Sunday, December 5

Democrats rely on ‘Build Back Better’ agenda after electoral defeat

Last week was marked by key moments for Democrats, due to the election results that confirmed their biggest fear: the voters are not happy. That led them to lose the governorship in Virginia to Republican Glenn Youngkin.

The presidential figure has been essential in practically all intermediate processes and this time it was no exception, since Polls reveal a slump in President Joe Biden’s popularity since last April, with greater problems in July after the exit of American troops from Afghanistan.

The most recent November national poll from Emerson College found President Biden 50% disapproving and 41% approving, consistent with other polls.

“Biden’s approval is down five points since Emerson’s last national poll in September, when he had 46% approval and 47% disapproval,” the report said. “The president’s current numbers have almost been reversed since February, when his approval was at 49% approve and 39% disapprove.“.

However, various analysts believe that the approval of the $ 1.2 trillion Infrastructure Bill will give a boost to the president, who could face another push if Congress succeeds in passing the bill. $ 1.75 trillion dollar economic social spending plan under the Reconciliation process.

A White House source acknowledged to Reuters that the Biden Administration is aware of the impact of the slow pace of the president’s agenda among voters. Something that has been expressed to the Democrats in Congress.

“If voters are frustrated by inaction, the obvious response is to be more decisive and pass bills,” said that source.

The rush in the Chamber

As soon as the electoral results were confirmed, the president of the Chamber, Nancy Pelosi (California), pulled the necessary strings, including a marathon session with members of the Progressive Caucus, to approve the infrastructure package. He got the job done late on Friday.

Not only that, Pelosi recognizes the importance of the economic plan for social spending and promised progress before Thanksgiving.

A Senate source had told this newspaper that once the House approved the bill, which includes protection for undocumented immigrants, the senators led by Chuck Schumer (New York), they would need at least two weeks to review the included plans, make amendments and submit the discussion to plenary.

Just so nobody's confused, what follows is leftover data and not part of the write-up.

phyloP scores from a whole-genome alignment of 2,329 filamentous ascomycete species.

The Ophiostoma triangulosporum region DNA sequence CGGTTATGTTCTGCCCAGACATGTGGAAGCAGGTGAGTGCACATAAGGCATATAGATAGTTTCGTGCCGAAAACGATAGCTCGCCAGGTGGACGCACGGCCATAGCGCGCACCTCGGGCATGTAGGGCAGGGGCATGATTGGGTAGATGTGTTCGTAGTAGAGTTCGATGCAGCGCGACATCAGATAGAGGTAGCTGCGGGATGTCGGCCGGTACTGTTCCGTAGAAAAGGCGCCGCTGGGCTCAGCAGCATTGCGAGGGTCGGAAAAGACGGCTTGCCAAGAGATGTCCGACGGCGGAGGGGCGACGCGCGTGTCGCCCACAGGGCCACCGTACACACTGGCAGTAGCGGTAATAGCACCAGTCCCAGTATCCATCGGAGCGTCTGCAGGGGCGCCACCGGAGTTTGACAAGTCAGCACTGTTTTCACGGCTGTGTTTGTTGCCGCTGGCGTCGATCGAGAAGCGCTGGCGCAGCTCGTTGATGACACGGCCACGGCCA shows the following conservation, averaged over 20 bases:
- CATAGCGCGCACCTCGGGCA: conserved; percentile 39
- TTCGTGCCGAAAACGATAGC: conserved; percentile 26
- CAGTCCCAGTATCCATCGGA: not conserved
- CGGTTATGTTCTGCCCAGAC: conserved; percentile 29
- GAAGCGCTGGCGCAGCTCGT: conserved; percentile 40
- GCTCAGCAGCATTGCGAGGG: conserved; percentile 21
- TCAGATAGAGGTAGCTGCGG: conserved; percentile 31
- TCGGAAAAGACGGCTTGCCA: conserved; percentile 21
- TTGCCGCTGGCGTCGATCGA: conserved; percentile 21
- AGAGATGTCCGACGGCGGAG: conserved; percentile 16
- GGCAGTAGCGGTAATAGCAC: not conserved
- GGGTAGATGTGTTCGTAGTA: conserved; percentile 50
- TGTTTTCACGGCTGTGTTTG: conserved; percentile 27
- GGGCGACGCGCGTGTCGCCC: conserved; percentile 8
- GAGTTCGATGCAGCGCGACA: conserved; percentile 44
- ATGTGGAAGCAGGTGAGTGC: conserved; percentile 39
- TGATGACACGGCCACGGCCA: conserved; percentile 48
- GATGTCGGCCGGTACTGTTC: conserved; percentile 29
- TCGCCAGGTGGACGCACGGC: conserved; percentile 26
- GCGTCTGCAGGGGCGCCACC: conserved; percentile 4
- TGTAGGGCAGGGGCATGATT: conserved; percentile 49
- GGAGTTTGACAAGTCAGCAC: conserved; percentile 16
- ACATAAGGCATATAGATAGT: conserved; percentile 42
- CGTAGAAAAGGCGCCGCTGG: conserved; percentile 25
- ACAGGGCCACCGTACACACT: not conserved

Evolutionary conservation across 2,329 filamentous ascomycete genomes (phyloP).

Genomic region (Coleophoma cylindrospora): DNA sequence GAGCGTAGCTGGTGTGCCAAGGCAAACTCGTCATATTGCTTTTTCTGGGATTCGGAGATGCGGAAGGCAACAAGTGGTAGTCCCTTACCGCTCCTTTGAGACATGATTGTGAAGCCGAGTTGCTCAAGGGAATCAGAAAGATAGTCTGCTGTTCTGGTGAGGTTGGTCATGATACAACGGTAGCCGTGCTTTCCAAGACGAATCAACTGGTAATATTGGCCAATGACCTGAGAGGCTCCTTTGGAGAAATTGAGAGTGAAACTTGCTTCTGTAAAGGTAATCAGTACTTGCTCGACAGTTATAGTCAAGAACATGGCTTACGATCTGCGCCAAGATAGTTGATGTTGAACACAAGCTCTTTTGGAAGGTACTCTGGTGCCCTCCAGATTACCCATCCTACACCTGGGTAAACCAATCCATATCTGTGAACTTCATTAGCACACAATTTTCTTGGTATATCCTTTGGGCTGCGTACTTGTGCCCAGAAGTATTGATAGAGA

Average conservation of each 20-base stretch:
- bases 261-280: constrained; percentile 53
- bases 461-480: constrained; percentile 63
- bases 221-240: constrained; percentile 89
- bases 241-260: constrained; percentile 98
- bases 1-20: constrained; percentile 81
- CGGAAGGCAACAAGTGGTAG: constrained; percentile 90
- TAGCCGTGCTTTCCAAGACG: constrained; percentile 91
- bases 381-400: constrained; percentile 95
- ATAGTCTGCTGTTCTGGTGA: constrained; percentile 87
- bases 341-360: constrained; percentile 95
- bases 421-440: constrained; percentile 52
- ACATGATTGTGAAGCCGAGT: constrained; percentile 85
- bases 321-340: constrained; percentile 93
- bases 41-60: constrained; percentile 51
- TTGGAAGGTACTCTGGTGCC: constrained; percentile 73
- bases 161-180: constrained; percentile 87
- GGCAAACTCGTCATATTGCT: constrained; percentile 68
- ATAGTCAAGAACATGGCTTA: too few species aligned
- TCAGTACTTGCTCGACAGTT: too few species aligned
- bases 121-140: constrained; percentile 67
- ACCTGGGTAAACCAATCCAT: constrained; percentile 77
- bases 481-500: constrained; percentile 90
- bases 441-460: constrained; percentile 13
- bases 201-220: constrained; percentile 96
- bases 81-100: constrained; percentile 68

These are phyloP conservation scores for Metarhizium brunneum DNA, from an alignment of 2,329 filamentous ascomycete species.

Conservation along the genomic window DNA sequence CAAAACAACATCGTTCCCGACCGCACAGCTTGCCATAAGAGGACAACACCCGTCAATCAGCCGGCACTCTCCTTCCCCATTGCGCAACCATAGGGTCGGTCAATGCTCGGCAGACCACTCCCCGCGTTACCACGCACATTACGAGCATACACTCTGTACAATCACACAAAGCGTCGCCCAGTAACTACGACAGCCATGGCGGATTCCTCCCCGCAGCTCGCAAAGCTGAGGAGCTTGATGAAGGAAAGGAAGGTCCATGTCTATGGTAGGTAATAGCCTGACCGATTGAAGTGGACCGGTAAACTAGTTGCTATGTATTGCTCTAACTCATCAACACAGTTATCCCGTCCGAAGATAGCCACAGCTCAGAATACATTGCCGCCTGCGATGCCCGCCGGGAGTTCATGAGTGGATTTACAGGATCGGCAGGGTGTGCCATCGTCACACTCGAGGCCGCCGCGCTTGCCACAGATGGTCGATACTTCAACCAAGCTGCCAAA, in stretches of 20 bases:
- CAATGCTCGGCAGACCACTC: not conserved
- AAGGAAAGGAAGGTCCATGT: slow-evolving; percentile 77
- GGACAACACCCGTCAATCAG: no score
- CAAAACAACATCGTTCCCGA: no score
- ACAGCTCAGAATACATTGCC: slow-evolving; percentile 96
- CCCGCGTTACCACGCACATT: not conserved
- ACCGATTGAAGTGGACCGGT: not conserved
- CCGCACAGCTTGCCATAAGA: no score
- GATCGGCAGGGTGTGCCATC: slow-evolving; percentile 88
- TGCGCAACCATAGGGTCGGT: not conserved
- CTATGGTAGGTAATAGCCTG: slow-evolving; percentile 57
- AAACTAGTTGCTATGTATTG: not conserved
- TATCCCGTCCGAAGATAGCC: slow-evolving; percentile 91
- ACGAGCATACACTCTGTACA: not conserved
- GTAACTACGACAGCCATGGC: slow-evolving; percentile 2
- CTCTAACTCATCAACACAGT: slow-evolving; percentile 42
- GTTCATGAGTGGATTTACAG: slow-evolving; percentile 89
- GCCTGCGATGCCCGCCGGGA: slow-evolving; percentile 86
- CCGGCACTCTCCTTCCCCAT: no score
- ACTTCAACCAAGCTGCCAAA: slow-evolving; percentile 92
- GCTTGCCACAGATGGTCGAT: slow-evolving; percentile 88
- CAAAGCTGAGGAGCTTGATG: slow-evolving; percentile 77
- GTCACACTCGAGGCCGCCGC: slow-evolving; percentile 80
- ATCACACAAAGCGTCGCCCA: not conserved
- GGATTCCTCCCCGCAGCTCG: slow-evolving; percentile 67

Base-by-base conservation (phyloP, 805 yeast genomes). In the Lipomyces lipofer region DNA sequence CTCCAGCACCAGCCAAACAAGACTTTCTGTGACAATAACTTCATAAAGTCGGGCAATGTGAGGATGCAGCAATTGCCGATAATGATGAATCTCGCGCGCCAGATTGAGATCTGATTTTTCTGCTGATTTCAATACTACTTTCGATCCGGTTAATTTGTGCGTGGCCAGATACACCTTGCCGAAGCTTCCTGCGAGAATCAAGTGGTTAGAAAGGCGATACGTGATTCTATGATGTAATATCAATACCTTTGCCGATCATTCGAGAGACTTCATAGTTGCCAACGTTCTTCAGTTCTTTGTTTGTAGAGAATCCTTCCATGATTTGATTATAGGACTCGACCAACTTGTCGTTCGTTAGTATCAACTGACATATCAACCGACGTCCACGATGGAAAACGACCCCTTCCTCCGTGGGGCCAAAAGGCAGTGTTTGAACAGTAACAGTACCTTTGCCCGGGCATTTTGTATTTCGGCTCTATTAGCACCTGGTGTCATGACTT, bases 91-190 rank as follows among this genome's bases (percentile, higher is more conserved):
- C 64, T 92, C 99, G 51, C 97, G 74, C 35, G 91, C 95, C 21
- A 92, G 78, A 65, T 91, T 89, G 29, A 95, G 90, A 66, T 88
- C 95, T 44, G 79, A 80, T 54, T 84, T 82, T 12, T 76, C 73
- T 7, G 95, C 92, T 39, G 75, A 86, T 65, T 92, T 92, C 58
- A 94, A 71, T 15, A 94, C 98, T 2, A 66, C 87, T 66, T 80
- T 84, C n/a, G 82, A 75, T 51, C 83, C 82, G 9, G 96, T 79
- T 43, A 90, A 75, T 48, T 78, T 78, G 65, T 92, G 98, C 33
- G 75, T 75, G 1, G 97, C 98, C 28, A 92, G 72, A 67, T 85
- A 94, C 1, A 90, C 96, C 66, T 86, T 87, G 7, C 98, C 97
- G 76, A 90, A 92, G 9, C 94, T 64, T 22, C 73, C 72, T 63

In 2022, the Democratic majority is in danger in Congress, especially before the announcement of at least a dozen representatives who have preferred to retire, such as Representative David Price (North Carolina) and Mike Doyle (Pennsylvania), in addition by John Yarmuth (Kentucky), Chairman of the Budget Committee.

The Latino vote

There is still no final data on the Latino vote in Virginia, where it represents around six percent of voters, but the first data from polls is still encouraging for Democrats, especially since entities where there is a “political game changer” they serve as a thermometer at the national level.

Republican Youngkin reached out to the Latino community with a speech on jobs and the economy, two of the issues that most concern that community, according to national polls, including those of the Pew Research Center, but it maintained levels of support similar to the national average registered in the 2020 election, that is, around 30 percent.

According to the counts of Edison Research, Latinos supported Democrat Terry McAuliffe with 62%While they gave 32% to Republican Youngkin, but the analyzes are restricted to a very small number of voters.

For the expert Eduardo Gamarra, who polls Latino voters in the United States and is a professor of Latin American Studies at Florida International University in Miami, it is too early to know “who won the Latino vote” in Virginia.

“I can tell from my research that what we have been seeing is a real message for Democrats, that they are not leaning on issues that really speak to Latinos,” Gamarra told Politico.

Democrats are betting on the ‘Build Back Better’ agenda to attract Latino voters, as advanced by Representative Rubén Gallego (Arizona), Chairman of the BOLD PAC Hispanic Caucus Committee.

“It depends on what happens with the Build Back Better agenda, it is one hundred percent certain that the Latino community will benefit when it is implemented“, He said in an interview with this newspaper prior to the elections. “We are the working class of the United States, we are the people who continued to work … when there were quarantines it was Latinos who continued to work, they went to restaurants, to stores, to farms, to meatpacking factories.”

After the electoral results last Tuesday, the BOLD PAC refused to comment to this newspaper on actions to be taken to redirect its strategy.

“At the moment we are not having comments on the matter,” said a spokeswoman.

Given that the immigration issue is key on the ‘Build Back Better’ agenda, organizations that work with undocumented immigrants, such as Make The Road New York, warned about the “wake-up call” from voters to the Democrats.

“The disappointing election results … should be a wake-up call to the Democratic Party: To keep voters motivated and win the election, the party must deliver concrete results for our communities,” said Theo Oshiro, Co-Executive Director of Make the Road Action.

Leave a Reply

Your email address will not be published. Required fields are marked *